The National Federation of Women’s Institutes (NFWI) was formed in 1915 to revitalise rural communities and encourage women to become more involved in producing food during the First World War. Since then the organisation’s aims have broadened and the WI is now the largest voluntary women’s organisation in the UK. The WI celebrated its centenary in 2015 and currently comprises of nearly 220,000 members in approximately 6,300 WIs.
The Women’s Institute role is quite unique, in which it provides women with a myriad of opportunities (i.e. education), and the chance to build new skills, take part in a myriad of activities and to campaign on issues that matter to them and their communities. The ideals and mission of the WI is based on truth, tolerance and justice, is non-sectarian and non-party political. All WIs are charitable.
While the purpose of the Women’s Institute is clear by the NFWI, and they have an online presence via their NFWI website and in some cases individual WIs will have a social media presence, but not all.
WIs meet at varying days/times each month, for example, 1st Thursday at 7.30pm or 2nd Wednesday at 2.00pm. Across England and Wales there are numerous WIs which are situated within counties – for example. Over the last 10-15 years there has been a ‘new wave’ of WIs, constituting young members (≥18 years) undertaking contemporary activities (i.e. bat walks and corset making) while also ensuring traditions are kept (e.g. arts and crafts, and singing the NFWI anthem at each meeting).
In contemporary society governments at all levels, and organisations are noting the importance of social connections, engagement, and the impact loneliness and social isolation has on older adults.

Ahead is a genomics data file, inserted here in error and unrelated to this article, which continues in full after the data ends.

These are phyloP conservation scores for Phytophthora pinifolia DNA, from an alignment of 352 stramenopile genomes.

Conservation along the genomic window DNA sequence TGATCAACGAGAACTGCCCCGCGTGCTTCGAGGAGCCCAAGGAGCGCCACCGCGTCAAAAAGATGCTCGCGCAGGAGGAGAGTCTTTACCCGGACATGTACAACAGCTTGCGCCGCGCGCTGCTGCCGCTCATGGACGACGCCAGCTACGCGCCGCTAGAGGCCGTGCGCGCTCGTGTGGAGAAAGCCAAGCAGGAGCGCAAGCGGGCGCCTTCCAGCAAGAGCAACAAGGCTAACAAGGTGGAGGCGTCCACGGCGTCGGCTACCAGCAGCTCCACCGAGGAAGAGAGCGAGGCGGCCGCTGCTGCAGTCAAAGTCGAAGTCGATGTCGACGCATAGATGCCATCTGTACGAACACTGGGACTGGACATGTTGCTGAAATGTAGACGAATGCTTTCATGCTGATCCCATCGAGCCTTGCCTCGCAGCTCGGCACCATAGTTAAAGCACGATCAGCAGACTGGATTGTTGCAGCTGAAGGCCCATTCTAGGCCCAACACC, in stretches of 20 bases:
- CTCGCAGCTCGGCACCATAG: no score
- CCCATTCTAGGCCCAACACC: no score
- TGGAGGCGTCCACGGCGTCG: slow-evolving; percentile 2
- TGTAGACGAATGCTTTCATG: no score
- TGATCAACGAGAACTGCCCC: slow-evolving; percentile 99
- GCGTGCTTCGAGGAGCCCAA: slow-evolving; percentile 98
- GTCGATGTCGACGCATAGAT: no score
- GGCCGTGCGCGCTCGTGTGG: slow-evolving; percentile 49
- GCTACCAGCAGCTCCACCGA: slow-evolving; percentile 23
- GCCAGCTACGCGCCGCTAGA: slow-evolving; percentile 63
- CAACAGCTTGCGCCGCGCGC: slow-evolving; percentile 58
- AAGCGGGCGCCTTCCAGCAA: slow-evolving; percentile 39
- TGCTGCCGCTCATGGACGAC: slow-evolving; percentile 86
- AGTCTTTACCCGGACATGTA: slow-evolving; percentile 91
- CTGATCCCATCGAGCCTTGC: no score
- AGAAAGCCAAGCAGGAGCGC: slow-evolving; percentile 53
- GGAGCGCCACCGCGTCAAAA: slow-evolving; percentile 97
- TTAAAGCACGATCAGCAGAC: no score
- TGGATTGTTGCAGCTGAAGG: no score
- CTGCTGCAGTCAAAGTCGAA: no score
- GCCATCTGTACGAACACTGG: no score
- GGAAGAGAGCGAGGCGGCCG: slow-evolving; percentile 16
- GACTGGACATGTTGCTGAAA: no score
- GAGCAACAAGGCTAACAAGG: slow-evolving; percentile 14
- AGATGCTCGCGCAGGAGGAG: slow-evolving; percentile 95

However, there is a paucity of knowledge focusing how on the WI impacts the lives of women across the lifespan (age cohorts), and their perception, behaviour and impact ICTs have on their individual, community and WI lives. Using identity theory (Burke & Stets, 2009) this project will explore the role ICTs have in the lives of WI members from the perspective of being a WI member and from their individual lives.
In 2017, the WI passed two resolutions:
- Keep micro plastic fibres out of our oceans and
- Alleviating Loneliness.
The latter resolution was passed with 69.3% of membershiip votes from across the NFWI, with a total of 4334 votes in favour and 1919 votes against.
The resolution “seeks to ensure that people who are lonely, or at risk of loneliness, are identified at the earliest possible opportunity to enable them to access the appropriate support and assistance. It calls on every WI and the NFWI to work in partnership with health and social care providers and their local communities to raise awareness of the causes and impacts of loneliness to help achieve this.” (https://www.thewi.org.uk/campaigns/resolutions-and-mandates/2017-annual-meeting-resolutions). Both of these campaigns including all campaigns current, past and future aim to impact at local, national and global levels.
Aims & Objectives
The aims & objectives of the TESC-WI project are:
- To explore in the context of the WI, what role do ICTs play in a smart age-friendly ecosystem?
- To explore how the role of the WI plays in fostering and enhancing social connections, and potentially reducing loneliness?
- To explore how ICTs, impact individual WI members, the Institution and Regional Federation(s) making up the NFWI; across the life course?
- To explore how the WI, embraces new technologies in their day-to-day running of the respective Institution, as well as in their own lives, and community?
- How do WI members embrace new ICTs (e.g. social media, wearables, smart home devices, mobile apps) in the context of smart age-friendly ecosystems and to what degree are they integrated into their individual daily lives and the WI
- How are WI members relationships (i.e. relationships between older adults and their extended family members) impacted by ICTs?
- How do ICTs impact on the WI (i.e. computers, internet, social media, digital devices) differ across different WIs and geographic locations; regarding their quality of life (QoL), well-being, social inclusion, and social isolation?
- What role and impact do ICTs play increasing social connections, & reducing social isolation and loneliness?
- Dr Hannah R. Marston (PI) – is the Research Fellow in the Health and Wellbeing Priority Research
- Vino & Stitch WI – located in Methley, West Yorkshire
- Coming soon
This initial study was funded through the 2019-2020 H&W PRA January funding call.